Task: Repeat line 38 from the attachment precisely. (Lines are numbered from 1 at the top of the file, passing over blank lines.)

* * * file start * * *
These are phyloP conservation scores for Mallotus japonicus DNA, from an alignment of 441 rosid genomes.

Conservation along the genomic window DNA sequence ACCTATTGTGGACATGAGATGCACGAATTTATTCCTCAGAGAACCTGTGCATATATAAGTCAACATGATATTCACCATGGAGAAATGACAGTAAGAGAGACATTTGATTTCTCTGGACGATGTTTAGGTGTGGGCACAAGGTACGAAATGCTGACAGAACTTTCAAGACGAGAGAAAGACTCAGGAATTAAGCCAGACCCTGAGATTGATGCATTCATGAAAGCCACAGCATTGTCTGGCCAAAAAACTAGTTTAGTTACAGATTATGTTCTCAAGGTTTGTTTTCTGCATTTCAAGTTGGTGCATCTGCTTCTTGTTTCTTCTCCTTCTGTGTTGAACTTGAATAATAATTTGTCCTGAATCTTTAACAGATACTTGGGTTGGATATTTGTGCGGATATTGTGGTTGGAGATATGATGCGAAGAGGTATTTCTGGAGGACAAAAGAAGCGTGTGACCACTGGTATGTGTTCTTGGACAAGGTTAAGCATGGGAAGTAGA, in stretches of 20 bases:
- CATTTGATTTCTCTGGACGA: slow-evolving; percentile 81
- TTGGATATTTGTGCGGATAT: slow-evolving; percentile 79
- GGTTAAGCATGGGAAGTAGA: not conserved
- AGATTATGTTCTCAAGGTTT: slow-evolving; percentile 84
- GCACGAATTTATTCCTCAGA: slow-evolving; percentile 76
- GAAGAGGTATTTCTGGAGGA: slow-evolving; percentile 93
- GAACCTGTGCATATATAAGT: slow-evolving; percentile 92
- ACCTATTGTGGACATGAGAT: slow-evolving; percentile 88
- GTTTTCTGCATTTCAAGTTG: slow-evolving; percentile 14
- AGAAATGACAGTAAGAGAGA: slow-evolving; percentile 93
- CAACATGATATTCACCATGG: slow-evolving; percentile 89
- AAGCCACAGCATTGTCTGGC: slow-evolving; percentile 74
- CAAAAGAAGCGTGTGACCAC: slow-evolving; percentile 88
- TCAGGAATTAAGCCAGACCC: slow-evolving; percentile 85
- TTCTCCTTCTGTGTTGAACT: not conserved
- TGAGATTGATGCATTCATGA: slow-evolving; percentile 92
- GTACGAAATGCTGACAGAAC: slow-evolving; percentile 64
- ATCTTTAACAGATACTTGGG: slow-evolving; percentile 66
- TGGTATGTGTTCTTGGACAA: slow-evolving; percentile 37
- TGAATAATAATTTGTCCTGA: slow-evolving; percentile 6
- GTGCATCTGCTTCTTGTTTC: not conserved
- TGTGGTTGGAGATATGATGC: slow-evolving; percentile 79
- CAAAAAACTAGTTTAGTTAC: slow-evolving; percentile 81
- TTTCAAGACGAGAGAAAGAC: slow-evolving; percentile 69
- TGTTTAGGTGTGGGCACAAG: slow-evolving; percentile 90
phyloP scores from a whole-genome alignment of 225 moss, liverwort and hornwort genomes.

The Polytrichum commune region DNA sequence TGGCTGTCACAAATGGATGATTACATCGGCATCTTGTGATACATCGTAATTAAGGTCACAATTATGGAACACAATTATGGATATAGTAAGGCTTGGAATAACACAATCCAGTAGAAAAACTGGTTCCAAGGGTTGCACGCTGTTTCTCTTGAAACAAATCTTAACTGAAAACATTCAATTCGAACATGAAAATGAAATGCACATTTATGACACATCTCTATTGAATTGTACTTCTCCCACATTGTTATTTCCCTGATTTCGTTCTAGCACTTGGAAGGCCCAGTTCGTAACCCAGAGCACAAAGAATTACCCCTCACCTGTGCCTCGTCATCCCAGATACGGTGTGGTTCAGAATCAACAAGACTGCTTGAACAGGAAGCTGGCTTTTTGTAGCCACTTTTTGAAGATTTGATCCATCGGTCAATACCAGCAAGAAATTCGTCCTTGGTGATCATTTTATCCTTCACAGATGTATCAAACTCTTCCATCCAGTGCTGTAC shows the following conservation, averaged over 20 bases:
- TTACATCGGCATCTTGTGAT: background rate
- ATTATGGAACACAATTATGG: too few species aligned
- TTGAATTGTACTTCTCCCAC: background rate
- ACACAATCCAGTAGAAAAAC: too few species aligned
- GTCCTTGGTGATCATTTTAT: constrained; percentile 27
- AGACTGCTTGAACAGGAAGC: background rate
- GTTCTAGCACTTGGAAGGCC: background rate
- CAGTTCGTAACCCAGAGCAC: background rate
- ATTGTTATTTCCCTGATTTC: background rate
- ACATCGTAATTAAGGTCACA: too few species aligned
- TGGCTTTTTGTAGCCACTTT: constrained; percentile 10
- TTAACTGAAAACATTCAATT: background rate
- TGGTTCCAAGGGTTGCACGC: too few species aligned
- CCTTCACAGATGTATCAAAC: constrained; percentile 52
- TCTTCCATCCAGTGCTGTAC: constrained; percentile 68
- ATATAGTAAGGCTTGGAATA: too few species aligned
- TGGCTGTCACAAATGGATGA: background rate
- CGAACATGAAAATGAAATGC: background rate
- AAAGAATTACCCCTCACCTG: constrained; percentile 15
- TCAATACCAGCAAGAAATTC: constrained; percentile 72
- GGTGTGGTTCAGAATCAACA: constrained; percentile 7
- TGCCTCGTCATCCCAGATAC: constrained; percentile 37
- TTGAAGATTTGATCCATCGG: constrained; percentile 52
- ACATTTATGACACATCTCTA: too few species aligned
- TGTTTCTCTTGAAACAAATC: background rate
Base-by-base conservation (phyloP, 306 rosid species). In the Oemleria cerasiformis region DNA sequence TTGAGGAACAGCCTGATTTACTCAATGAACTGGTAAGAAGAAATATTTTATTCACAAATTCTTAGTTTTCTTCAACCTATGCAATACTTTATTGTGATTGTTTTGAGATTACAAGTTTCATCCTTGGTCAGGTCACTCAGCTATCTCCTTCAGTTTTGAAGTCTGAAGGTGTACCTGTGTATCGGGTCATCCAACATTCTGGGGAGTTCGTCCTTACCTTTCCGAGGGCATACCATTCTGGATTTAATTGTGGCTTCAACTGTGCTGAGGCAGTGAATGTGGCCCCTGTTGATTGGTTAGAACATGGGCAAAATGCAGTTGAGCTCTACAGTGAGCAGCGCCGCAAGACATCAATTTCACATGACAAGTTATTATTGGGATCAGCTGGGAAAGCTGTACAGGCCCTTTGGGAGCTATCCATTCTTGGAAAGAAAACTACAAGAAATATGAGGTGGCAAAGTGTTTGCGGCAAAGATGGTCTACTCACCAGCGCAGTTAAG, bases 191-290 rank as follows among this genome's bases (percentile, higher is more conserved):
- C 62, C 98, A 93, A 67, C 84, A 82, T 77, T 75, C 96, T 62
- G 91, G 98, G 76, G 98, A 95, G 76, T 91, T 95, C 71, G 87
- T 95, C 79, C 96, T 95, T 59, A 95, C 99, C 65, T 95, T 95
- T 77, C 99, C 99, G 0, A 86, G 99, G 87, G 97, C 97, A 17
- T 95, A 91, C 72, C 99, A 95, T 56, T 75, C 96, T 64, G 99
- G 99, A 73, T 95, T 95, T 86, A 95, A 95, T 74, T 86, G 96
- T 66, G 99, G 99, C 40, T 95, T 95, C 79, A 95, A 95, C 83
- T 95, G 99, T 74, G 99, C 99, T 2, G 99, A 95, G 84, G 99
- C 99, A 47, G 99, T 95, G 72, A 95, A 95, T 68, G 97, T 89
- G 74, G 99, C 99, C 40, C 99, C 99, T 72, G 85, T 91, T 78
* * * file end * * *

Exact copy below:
- ATTGTTATTTCCCTGATTTC: background rate